Soyuz rocket: First astronauts to launch since October failure

Cristina Cross
December 4, 2018

A Soyuz rocket carrying Russian, American and Canadian astronauts took off from Kazakhstan and reached orbit on Monday, in the first manned mission since a failed launch in October.

NASA astronaut Anne McClain, David Saint-Jacques of the Canadian Space Agency and Oleg Kononenko of the Russian space agency Roscosmos lifted off as scheduled at 5:31 p.m. (1131 GMT; 6:31 a.m. EST) Monday from the Russian-leased Baikonur cosmodrome in Kazakhstan.

The Soyuz accident in October was the first aborted crew launch for the Russian space program since 1983, when two Soviet cosmonauts safely jettisoned after a launch pad explosion.

Click on the video above at 6 a.m. ET to watch live coverage of Saint-Jacques's launch. The spacecraft made four orbits over six hours as it chased down the space station for the docking.

Aboard the space station, German astronaut Alexander Gerst posted photos of the three current crew members tidying up "for the arrival of our friends", according to a post on Twitter.

NASA and Roscosmos said all onboard systems were operating normally and the crew was feeling fine.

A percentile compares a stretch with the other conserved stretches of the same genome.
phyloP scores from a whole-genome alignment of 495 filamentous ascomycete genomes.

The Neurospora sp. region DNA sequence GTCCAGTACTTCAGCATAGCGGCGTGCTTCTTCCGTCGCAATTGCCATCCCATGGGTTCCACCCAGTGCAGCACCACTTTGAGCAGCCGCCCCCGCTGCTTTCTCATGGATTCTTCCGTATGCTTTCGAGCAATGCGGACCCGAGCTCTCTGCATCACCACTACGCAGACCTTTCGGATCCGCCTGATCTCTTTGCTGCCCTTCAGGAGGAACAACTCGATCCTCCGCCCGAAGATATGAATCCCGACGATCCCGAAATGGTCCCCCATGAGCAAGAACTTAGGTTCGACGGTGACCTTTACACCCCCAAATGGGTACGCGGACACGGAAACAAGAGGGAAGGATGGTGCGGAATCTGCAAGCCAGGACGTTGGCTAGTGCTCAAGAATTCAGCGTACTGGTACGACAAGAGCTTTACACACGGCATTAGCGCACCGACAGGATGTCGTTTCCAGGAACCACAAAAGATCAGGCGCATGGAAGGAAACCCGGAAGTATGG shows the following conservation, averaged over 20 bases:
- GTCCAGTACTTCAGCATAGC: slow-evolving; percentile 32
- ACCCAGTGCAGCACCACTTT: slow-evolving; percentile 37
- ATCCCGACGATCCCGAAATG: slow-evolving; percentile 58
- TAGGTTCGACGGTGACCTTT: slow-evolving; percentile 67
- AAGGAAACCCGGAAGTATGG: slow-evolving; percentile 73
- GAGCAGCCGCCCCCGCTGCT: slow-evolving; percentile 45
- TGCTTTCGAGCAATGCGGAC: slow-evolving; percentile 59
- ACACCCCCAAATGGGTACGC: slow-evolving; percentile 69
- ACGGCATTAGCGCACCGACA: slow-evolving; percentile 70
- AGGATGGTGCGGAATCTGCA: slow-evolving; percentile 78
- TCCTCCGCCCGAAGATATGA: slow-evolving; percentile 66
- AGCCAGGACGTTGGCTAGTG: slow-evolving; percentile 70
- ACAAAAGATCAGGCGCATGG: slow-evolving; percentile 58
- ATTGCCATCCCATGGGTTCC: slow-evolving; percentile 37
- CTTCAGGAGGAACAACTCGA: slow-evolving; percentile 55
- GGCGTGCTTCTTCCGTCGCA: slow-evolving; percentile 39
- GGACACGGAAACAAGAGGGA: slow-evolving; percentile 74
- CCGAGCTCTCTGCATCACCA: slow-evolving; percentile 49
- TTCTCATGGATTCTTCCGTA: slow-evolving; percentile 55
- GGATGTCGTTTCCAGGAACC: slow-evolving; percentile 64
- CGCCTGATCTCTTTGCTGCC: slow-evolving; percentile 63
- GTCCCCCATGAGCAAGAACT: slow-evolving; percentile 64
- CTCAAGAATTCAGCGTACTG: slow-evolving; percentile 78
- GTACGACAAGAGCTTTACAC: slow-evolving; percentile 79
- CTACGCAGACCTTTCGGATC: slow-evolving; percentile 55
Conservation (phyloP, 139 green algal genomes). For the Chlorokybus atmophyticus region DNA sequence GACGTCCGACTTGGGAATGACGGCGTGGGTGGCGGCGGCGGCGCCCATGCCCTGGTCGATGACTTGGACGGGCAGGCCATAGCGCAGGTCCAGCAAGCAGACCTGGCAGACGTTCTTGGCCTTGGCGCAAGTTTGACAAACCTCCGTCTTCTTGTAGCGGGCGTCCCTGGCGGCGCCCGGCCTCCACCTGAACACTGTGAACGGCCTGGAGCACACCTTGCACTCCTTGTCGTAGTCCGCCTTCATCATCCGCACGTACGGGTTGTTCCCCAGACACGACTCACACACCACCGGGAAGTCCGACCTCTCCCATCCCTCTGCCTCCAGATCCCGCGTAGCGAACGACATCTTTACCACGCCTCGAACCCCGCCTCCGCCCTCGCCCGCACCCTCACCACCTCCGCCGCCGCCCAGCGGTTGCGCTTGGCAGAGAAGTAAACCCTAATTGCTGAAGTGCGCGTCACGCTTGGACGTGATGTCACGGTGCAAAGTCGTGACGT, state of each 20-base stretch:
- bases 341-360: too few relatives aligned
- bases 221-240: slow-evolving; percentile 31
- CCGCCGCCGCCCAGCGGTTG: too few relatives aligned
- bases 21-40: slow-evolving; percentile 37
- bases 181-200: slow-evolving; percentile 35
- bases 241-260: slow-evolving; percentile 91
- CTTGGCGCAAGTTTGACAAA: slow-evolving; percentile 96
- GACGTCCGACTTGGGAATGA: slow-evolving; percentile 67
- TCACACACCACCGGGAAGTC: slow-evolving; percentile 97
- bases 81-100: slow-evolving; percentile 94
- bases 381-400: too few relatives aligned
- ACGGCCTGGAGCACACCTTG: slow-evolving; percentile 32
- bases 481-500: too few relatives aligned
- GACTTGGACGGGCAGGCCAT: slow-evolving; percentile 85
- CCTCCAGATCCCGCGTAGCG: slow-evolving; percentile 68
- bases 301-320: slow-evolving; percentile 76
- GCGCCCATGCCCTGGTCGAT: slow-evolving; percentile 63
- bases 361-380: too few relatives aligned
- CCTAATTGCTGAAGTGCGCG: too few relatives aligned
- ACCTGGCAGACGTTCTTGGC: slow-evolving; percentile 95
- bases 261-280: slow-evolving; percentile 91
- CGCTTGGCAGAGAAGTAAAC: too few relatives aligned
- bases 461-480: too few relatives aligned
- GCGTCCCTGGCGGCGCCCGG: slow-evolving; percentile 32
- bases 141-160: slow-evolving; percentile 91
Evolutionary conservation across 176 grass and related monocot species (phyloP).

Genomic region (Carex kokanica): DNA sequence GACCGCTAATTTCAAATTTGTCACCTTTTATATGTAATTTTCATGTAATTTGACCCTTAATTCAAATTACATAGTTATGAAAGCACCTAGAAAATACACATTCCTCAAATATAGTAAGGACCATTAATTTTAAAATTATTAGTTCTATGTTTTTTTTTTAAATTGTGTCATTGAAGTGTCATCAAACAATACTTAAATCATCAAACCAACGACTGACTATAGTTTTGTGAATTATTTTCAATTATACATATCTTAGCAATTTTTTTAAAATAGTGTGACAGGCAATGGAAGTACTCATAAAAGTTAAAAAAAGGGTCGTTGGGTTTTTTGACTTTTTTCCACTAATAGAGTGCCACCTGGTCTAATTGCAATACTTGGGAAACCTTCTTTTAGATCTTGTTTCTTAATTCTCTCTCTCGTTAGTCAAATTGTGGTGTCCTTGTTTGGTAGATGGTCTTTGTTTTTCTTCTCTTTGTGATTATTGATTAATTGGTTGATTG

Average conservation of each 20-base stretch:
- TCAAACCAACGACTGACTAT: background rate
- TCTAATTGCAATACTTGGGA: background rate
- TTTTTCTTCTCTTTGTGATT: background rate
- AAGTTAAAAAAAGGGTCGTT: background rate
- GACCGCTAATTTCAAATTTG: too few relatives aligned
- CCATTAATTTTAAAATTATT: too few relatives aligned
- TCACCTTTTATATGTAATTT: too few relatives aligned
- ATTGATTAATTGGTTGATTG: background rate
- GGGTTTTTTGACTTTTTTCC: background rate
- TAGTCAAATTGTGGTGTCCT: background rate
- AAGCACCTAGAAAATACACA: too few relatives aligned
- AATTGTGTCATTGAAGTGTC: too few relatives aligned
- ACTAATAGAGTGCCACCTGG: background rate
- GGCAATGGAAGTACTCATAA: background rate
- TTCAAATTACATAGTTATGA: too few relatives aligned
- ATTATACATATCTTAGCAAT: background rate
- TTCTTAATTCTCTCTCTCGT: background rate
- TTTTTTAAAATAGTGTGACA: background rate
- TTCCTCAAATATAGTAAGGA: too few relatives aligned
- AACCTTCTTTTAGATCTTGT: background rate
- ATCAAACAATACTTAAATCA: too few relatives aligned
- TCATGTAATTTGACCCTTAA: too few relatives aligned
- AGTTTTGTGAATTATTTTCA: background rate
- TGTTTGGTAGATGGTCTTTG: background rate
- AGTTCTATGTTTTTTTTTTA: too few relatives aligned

The launch, which took place from Baikonur Cosmodrome in Kazakhstan as the sun was setting, was the first crewed launch since an anomaly during booster separation sent two astronauts falling back to Earth in an emergency landing on October 11.

A new ‘Captain Marvel’ trailer will air during Monday Night Football
The second trailer for Captain Marvel , one of 2019's biggest blockbuster films , is set to drop on Monday, December 3. We've also heard from our own sources that the Wednesday morning Avengers 4 trailer drop may be the real deal.

There, they'll meet the European Space Agency's Alexander Gerst, NASA's Serena Auñón-Chancellor and Roscosmos' Sergey Prokopyev, the current crew of the ISS who'll use the Soyuz to return to Earth on December 20.

Saint-Jacques will be the first Canadian astronaut to visit the space station since Chris Hadfield, who recorded a version of David Bowie's "Space Oddity" on board in 2013.

"We have confirmation of the spacecraft separation; Soyuz capsule and crew safely in orbit", NASA TV said online in its blow-by-blow commentary of the take-off.

Russian Federation said last month the October launch had failed because of a sensor damaged during assembly at the Baikonur cosmodrome, but insisted the spacecraft remained reliable.

Payette, who completed missions to the space station in 1999 and 2009, says the most risky moments come immediately following the launch as the rocket passes through several "critical zones" on its way into space.

Nasa administrator, Jim Bridenstine confirmed on Twitter that the crew were "safely in orbit" and thanked the U.S. and Russian teams "for their dedication to making this launch a success".

Other reports by

Discuss This Article

FOLLOW OUR NEWSPAPER